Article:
If you think that all of your website’s visitors will read every page, you may be disappointed. That means that your first impression, especially on your home page, has to be good.

An article in the Washington Post by Chris Cillizza highlights some statistics on how much content is actually consumed (and not consumed) by readers – and it is pretty surprising.

Cillizza says that according to a study done by the Media Insight Project, not even half of Americans take in any form of in-depth news, whether through reading, watching, or listening, in a span of one week.

For us writers, this means we should plan for readers to scan our work. Most readers will likely scan our work for key takeaways rather than read it thoroughly.

8. Avoid Using Negatives

It is important to create a positive tone for your brand so you will be remembered for being solution-oriented. This will encourage customers to learn more about your business instead of being discouraged by negative information.

A positive tone allows users to trust your brand more, as you provide a solution to their problem or desire. While there may be times when using fear or urgency to get someone to take action may be appropriate, it’s usually best to start with the positive.

9. Talk About Them More Than Yourself

You should use the word “you” more in your website copy to sound more direct.

The word “you” is persuasive to customers according to Entrepreneur’s article “10 Powerfully Persuasive Words Your Customers Want to Hear”. It ranks behind other emotionally stimulating words like “free”, “easy”, “guaranteed”, etc.

The word “you” makes people more interested because humans are wired to think about what benefits them.

We feel special, included, and connected when we see writing that is more personal, conversational, and relatable.

10. Relate To Their Experiences And Appeal To Their Emotions

14 Best Practices For Website CopywritingYour website’s copy should be written in a way that appeals to your visitors’ emotions.

Unbounce published a quality article a couple years ago that helps writers know how to use content to appeal to users who may be experiencing one of the seven deadly sins. What they outlined was a short and sweet guideline to dealing with different emotions through content.

11. Speak Their Language

It’s helpful to create engaging, personalized copy that speaks your audience’s language and entices them to relate.

If you want to be seen as credible in the eyes of your customers, use common technical language and jargon that is specific to your industry.

If you are a personal injury lawyer, you should use language that is sensitive to people who have just been in a car accident or to the families of people who have just been in a car accident. These people may have just experienced a traumatic situation.

It is more important to focus on how your audience wants to receive information about your brand than on optimizing your website for search engines.

12. Trim The Content (Fat) Where Possible

Asking yourself these three questions can help you determine whether the content you’re creating is worthwhile. By considering if the content is relevant, necessary, and provides value to the user, you can decide if it is worth creating.

If you’re not using something or if it’s not serving a purpose, it’s time to get rid of it.

Some people think that a website needs a lot of content to rank well in searches, but this is not the case. Too much content can actually prevent users from taking action, such as making a purchase or signing up for a newsletter.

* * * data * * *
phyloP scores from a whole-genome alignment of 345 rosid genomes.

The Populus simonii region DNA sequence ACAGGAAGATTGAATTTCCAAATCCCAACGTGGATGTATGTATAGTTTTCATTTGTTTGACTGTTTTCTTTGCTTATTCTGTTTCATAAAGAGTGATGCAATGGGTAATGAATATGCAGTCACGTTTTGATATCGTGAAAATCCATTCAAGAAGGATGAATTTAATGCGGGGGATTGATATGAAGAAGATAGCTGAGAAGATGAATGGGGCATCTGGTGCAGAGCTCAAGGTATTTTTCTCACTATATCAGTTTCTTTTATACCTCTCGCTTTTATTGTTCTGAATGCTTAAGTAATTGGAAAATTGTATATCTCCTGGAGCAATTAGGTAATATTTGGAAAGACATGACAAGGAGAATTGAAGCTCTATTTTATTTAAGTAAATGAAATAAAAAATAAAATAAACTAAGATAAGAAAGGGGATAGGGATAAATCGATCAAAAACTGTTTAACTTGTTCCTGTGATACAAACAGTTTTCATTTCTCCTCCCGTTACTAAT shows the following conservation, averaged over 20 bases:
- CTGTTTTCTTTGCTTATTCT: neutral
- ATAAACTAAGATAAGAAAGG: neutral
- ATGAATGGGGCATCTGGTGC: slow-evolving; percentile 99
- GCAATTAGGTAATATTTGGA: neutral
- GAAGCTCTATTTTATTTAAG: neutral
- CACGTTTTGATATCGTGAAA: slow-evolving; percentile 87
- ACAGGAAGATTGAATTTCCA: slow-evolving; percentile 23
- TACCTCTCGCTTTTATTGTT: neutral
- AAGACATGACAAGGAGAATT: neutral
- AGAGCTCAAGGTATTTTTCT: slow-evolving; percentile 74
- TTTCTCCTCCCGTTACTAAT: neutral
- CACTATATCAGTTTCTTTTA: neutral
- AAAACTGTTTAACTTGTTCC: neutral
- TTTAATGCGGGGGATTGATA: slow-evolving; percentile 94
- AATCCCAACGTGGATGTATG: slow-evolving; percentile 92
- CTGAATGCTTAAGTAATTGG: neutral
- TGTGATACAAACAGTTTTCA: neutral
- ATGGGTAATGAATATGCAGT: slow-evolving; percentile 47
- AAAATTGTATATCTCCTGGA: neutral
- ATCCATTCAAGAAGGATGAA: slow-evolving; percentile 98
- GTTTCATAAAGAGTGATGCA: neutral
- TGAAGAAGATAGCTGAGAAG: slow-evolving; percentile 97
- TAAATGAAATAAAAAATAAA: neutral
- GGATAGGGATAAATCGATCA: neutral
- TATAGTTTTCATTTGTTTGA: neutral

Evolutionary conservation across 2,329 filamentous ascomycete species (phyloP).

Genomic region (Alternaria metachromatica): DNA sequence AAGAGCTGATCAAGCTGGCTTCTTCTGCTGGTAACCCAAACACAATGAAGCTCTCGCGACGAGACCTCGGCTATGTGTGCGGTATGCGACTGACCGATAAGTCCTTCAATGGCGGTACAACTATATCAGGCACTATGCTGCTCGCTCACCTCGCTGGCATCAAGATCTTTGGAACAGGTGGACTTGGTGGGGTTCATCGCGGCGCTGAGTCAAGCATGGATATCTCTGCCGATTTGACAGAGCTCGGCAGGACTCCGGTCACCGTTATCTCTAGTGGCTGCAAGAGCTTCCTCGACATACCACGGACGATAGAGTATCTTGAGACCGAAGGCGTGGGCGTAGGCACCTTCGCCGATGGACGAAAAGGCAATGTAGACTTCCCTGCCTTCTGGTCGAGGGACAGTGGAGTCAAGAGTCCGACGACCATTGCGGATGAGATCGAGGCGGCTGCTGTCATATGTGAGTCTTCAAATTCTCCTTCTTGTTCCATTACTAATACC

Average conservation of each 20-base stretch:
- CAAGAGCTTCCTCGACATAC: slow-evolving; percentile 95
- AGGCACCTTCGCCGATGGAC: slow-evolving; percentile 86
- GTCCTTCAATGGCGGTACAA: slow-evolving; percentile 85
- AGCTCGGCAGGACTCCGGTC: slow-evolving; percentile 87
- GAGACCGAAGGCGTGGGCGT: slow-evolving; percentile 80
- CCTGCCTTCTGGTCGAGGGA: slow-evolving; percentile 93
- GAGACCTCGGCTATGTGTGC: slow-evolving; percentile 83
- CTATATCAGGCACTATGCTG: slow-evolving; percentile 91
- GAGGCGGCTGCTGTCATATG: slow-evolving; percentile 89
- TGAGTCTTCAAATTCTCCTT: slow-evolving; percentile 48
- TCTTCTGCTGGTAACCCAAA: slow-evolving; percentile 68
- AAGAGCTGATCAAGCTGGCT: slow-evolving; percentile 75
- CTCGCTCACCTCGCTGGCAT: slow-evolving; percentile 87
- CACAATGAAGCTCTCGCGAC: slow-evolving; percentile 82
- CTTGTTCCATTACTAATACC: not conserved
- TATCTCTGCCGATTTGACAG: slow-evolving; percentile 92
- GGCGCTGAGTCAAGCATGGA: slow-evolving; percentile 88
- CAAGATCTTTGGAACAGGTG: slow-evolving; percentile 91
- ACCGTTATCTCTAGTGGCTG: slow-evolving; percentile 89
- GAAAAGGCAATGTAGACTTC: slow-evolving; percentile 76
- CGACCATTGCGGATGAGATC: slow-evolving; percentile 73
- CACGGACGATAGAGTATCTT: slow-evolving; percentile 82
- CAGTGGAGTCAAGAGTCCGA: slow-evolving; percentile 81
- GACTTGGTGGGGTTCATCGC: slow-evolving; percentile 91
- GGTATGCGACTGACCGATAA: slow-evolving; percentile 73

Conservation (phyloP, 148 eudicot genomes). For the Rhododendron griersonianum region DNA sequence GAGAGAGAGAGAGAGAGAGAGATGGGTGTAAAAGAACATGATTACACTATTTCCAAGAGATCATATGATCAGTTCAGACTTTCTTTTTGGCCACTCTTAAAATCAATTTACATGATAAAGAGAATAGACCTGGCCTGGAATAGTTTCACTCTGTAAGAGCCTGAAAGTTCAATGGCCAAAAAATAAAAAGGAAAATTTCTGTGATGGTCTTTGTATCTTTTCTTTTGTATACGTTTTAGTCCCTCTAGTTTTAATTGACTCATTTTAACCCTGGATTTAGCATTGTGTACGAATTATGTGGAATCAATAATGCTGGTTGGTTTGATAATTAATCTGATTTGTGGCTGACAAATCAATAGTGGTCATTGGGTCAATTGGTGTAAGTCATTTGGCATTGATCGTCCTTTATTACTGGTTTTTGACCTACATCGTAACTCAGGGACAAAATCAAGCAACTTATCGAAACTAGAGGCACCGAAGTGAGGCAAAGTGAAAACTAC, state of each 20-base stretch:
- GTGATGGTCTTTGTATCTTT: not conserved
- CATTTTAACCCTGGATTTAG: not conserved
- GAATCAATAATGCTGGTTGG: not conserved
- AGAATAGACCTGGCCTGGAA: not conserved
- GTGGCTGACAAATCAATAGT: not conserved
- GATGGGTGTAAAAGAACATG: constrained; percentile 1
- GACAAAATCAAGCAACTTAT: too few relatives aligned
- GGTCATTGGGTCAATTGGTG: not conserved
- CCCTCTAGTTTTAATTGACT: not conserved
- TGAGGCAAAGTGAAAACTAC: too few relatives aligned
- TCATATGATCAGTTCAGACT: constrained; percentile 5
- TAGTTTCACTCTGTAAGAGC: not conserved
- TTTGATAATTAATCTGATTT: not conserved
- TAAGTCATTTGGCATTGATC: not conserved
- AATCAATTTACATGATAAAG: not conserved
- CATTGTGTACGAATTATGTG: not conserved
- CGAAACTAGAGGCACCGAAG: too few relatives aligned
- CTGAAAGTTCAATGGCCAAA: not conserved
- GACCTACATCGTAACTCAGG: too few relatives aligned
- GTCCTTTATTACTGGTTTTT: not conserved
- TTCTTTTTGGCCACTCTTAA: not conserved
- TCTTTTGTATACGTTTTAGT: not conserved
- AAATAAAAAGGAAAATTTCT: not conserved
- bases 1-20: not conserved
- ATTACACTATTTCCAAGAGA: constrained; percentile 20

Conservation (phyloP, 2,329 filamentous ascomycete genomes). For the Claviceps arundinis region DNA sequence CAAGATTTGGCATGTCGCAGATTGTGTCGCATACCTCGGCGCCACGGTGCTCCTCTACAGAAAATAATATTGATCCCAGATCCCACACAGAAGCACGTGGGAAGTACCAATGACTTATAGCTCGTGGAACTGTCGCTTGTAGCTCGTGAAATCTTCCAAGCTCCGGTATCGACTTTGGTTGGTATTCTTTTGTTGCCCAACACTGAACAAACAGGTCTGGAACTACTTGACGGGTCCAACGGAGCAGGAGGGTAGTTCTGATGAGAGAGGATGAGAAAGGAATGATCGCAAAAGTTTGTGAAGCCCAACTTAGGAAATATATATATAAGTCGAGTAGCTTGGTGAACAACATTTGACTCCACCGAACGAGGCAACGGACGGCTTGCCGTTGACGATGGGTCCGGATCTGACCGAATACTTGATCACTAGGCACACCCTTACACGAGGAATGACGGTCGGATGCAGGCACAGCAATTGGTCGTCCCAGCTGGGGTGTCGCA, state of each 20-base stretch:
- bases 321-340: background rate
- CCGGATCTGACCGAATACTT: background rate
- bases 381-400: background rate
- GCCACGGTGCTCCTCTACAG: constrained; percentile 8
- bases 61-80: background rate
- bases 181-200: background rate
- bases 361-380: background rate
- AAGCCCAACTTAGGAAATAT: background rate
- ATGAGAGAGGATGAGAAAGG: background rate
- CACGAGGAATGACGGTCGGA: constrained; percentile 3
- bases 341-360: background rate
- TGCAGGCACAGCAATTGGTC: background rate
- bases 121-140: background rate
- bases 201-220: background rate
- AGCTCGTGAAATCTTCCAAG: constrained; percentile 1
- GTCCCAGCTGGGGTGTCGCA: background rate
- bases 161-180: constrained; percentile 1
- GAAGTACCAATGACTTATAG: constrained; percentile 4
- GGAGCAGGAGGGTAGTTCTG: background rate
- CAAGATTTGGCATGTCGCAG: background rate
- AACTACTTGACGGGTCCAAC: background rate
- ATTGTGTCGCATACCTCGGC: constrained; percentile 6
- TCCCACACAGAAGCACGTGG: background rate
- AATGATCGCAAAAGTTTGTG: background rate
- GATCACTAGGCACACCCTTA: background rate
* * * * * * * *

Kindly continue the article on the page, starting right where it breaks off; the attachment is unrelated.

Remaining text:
The goal of the text is for users to take some kind of action, so making it harder for them to do so would not be beneficial. Instead, the text suggests making it easier for them by not making them think but instead making them do.

13. Use Hyperlinks Within The Copy To Make It Easier For Users To Navigate

According to Steve Krug’s book, “Don’t Make Me Think”, it is important to make things on a website as simple as possible for visitors.

The material covered in the text is helpful for both web designers and content developers/marketers.

Linking to other pages on your website, as well as to external websites, can help improve the user experience by making it easier for them to find the information they need.

Links allow your readers to get more information about your business or a related topic without having to do any extra work.

Most of the links on your website should point to other pages on your site, but including links to external sources can be helpful in providing information to your users and getting some “link juice” back.

This demonstrates that you are concerned with your users’ well-being.

14. Use Verbs And Multiple Words In Your CTAs

You’re thinking, “What does that mean?” This website really interests me and I’m ready to engage more with their brand. I see a call to action that reads “Work”. What does that mean?

At first you may think the organization wants you to view more of their work, but then you may think they want you to apply for a job.

Use verbs as the first word in your CTA to create the least ambiguity for your users.

In order to be effective, your calls-to-action should be clear about what you want the reader to do.

For example, “Submit Your Payment” is more likely to result in someone sending you money than “Submit.” The word “submit” alone is not likely to persuade someone to take action. If they are just scanning the page, they may not understand what you are asking for. Therefore, it is important to use two or more words to be clear about what you want them to do.

About the Author Brian Richards